Uganda Expands Its Internet Clampdown, Stifling the Last Space for Free Speech
|Stella Nyanzi, a women’s rights activist and government critic, who was sentenced to 18 months in prison for cyber harassment of President Yoweri Museveni, in court in Kampala, Uganda, Aug. 1, 2019 (AP photo by Ronald Kabuubi).|
KAMPALA, Uganda—Pastor Joseph Kabuleta was arrested while drinking coffee in a Kampala shopping center, shoved in the back of a car and blindfolded. Held in police detention for several days in July, Kabuleta said he was tortured by officers, who beat him and drenched him in freezing water. His only crime was a Facebook post criticizing a senior military official, Gen. Muhoozi Kainerugaba, the son of President Yoweri Museveni.
Kabuleta’s case is not unique in Uganda, where Museveni has held onto power for decades by almost any means necessary. The pastor’s arrest was another example of how Ugandans are using the internet to protest Museveni’s 33-year-long regime, and the growing risks they face in doing so.
In August, the Uganda Communications Commission announced that social media “influencers” must pay a fee and register to be monitored by the state regulator. The declaration came just a week after Stella Nyanzi, a prominent opposition critic who once called the president “a pair of buttocks,” was sentenced to 18 months in prison for “cyber harassment.” Nyanzi had posted a poem to Facebook describing Museveni as a “dirty, delinquent dictator.”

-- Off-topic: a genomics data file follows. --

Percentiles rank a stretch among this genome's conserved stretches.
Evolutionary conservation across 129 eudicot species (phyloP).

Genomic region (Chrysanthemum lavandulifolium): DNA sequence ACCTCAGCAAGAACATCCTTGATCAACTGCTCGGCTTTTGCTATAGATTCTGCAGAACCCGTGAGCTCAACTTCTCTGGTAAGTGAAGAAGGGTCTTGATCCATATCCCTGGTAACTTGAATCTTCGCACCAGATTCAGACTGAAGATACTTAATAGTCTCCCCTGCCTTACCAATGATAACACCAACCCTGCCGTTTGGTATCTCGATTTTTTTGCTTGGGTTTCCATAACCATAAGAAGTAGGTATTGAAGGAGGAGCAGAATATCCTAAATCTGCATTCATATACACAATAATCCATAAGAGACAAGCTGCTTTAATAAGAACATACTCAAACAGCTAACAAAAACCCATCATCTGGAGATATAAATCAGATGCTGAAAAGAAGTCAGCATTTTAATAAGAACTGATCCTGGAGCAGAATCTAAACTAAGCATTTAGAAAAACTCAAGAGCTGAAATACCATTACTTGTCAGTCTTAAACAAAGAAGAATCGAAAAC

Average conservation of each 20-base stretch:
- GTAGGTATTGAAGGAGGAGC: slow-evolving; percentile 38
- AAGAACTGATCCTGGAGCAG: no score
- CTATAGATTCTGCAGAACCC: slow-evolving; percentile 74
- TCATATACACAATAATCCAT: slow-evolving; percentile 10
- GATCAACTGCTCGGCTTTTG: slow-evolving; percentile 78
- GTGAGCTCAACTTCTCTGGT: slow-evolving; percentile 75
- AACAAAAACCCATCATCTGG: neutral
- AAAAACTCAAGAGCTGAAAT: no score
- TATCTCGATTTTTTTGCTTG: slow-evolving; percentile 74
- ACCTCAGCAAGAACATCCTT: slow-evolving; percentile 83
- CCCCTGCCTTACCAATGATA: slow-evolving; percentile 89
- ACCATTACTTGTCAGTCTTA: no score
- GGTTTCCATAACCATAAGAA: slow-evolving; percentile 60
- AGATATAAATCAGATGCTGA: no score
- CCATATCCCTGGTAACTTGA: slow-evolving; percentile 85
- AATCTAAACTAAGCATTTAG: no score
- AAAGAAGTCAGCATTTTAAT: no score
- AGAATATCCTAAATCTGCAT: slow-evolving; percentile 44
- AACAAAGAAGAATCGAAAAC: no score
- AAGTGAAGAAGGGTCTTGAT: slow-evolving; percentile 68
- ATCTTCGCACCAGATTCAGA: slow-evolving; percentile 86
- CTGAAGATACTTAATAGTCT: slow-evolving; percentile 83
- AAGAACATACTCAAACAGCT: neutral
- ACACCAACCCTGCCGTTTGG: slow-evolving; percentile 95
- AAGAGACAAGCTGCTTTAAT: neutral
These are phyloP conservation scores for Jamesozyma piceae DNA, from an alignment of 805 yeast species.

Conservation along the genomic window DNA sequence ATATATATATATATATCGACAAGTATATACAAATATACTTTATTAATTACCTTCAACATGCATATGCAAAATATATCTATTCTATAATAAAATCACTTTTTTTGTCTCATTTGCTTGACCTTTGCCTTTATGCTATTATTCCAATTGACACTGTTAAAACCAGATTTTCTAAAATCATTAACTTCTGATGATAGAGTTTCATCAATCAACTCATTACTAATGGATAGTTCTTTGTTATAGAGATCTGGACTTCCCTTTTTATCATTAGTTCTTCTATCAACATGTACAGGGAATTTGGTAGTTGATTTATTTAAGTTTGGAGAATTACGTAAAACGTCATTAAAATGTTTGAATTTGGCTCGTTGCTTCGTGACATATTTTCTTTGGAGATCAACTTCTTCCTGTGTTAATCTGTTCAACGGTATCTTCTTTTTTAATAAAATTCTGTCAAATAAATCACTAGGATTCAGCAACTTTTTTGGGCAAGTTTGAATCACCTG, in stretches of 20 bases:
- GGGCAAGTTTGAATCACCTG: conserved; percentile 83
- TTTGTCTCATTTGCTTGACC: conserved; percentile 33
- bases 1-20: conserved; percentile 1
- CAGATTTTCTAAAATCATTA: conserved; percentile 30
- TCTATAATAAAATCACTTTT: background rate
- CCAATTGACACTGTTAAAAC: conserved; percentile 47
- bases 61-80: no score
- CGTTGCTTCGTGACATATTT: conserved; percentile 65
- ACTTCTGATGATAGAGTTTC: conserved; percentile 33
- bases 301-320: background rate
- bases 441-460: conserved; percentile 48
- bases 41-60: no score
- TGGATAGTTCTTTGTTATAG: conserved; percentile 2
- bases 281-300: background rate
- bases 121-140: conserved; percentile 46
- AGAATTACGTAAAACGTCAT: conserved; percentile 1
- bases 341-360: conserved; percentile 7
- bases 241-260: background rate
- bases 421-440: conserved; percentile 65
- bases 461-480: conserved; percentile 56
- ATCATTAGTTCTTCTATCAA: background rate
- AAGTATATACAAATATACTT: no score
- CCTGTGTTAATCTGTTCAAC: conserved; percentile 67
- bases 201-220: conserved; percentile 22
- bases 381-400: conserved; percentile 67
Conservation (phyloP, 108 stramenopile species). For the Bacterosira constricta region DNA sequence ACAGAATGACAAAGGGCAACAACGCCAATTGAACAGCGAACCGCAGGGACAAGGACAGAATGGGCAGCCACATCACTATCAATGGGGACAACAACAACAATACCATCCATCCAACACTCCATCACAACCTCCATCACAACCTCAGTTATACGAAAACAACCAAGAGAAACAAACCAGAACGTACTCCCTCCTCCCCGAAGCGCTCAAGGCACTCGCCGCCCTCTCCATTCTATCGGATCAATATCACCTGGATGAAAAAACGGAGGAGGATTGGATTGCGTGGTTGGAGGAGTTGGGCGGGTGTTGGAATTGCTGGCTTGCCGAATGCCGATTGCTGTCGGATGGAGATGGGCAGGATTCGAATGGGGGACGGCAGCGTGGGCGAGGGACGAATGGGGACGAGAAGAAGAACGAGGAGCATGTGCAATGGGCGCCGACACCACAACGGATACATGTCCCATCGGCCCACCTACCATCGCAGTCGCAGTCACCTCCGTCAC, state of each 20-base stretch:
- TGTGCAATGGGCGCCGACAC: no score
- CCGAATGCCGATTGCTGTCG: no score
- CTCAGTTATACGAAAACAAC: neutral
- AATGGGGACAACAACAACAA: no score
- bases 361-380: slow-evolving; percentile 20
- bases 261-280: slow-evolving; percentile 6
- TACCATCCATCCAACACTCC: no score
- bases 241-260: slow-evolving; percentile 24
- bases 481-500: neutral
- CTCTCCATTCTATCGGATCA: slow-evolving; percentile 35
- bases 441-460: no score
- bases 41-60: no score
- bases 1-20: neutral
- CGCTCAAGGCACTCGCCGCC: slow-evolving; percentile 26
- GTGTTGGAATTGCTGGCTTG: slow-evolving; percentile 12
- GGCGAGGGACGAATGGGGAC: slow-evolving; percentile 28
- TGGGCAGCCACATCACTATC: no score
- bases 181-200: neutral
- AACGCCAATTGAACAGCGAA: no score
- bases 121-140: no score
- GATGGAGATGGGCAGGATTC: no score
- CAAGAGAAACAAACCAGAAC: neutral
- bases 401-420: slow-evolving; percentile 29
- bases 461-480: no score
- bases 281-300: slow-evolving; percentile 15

The commission claims that increased regulation will prevent immoral content and hate speech, but critics see it as another blow to freedom of expression. They argue that the internet is the last remaining place for free assembly in Uganda. Now it is being censored as well.
“The spaces for demonstration, for challenging the government have been closed,” Nicholas Opiyo, a human rights lawyer in Kampala who previously defended Nyanzi, told World Politics Review. “The physical space is closed. The only space that is available to many people is the digital space.”
“The internet has become the new space of assembly and expression,” added Dorothy Mukasa, the executive director of the Uganda-based digital advocacy organization Unwanted Witness.
In 2013, the Ugandan government issued the Public Order Management Act, which made it illegal to host a demonstration without first notifying the police. Anyone who does not comply faces police brutality. When popstar-turned-presidential candidate Bobi Wine was arrested in the northern town of Arua last year, angry protesters spontaneously took to Kampala’s streets. One person was killed and several others injured in the ensuing clashes with police.
Traditional media is similarly restricted. The Human Rights Network for Journalists in Uganda detailed 163 cases of abuse against reporters in 2018, including 37 physical assaults. In May, the Uganda Communications Commission also ordered the suspension of reporters, producers and heads of programs from 13 radio and television stations for their coverage of Wine, claiming they had breached Uganda’s minimum broadcasting standards, under the Uganda Communications Act.
“Traditional media has been gagged by the state,” Mukasa said. “You have to say and do what pleases it.” Many reporters self-censor for fear of retribution.
It’s little surprise, then, that Ugandans have turned to the internet to discuss important social and political issues and even catch up on the news. “When I wake up, I am not watching my TV. I am going online to see what the debate is,” said Rosebell Kagumire, a feminist blogger and journalist in Kampala.
Under the Uganda Communications Commission’s new regulation, anyone who is making money off of his or her social media posts must now pay a $20 fee as part of state registration. Ibrahim Bbosa, a spokesperson for the commission, said in an interview that the requirement could ultimately expand to include any social media users with a large following.